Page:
Facebook share
LinkedIn share
Google plus share
Twitter plus share
Give Advice
Ask For Advice
Page 3 of 3 FirstFirst 123
Results 21 to 27 of 27

Thread: Is it worth staying?

  1. #21
    Platinum Member
    Join Date
    Mar 2006
    Posts
    50,426
    Originally Posted by Yellowviolet
    Lol just half the men on the planet. I like you, we should be friends. I used to be like this. Iíd have romantic flings a lot too. But now Iím in my mid thirties and I kind of want a kid which is another issue here. Iíd be happy as a single mother, but I donít like that idea as much as having a kid with a partner. Raising a kid looks hard and I wouldnít have a lot of help if I do it alone and I have a demanding job.

    When we got married I felt ready to ďsettle downĒ and have someone always there with me. He fit the bill. I suppose Iíve developed a codependency here and thatís part of why this is hard. Iíve been in one of two relationships with very little break between for the past 10 years now. I guess I can go back to independent fierce female but it will be a rocky transition.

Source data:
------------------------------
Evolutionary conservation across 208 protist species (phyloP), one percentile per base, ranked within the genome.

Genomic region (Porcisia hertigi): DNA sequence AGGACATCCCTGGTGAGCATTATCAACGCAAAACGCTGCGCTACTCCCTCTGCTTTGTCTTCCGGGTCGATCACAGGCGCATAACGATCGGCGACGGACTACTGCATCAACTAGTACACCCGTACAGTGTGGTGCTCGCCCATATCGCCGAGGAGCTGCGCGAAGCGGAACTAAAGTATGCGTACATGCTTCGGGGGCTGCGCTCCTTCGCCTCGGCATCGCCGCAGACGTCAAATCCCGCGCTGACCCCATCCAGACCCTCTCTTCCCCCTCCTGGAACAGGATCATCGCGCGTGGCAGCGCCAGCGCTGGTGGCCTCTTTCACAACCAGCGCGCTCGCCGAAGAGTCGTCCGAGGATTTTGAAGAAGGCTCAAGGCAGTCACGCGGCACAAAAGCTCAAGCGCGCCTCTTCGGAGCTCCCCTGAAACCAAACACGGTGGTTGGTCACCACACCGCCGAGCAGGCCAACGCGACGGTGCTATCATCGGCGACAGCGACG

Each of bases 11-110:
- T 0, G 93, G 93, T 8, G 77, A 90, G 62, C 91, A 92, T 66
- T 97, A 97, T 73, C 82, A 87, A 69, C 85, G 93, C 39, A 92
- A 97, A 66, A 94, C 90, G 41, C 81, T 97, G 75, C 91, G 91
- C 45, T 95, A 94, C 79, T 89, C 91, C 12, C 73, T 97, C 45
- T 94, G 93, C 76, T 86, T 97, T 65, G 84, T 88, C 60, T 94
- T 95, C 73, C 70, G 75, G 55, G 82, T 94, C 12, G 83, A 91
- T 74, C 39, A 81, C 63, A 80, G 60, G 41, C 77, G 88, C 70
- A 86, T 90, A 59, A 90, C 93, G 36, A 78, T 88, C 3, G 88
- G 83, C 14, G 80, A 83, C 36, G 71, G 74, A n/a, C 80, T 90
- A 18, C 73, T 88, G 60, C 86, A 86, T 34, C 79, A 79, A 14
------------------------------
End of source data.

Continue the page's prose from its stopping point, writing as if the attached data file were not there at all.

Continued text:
Iím trying not to give out too much identifying info but I also have chronic health issues. Dealing with that alone does scare me because sometimes I need someone else to pick up the slack.
    No I did not have a lot of romantic flings. Very very few. I had a number of serious, committed relationships where I had doubts that the person was the one and would have settled if we'd married with me feeling that way. So I didn't and as a result I took a long time to find the one, got in my own way a lot, and had to become the right person to find the right person. Just wanted to clarify. I don't think being ready to "settle down" is the whole picture -I think for me at least I wanted to be reasonably sure he was the right person and excited to marry him. No need to be an independent fierce female. Just be a person who lives his or her life. I am sorry about your chronic health issues!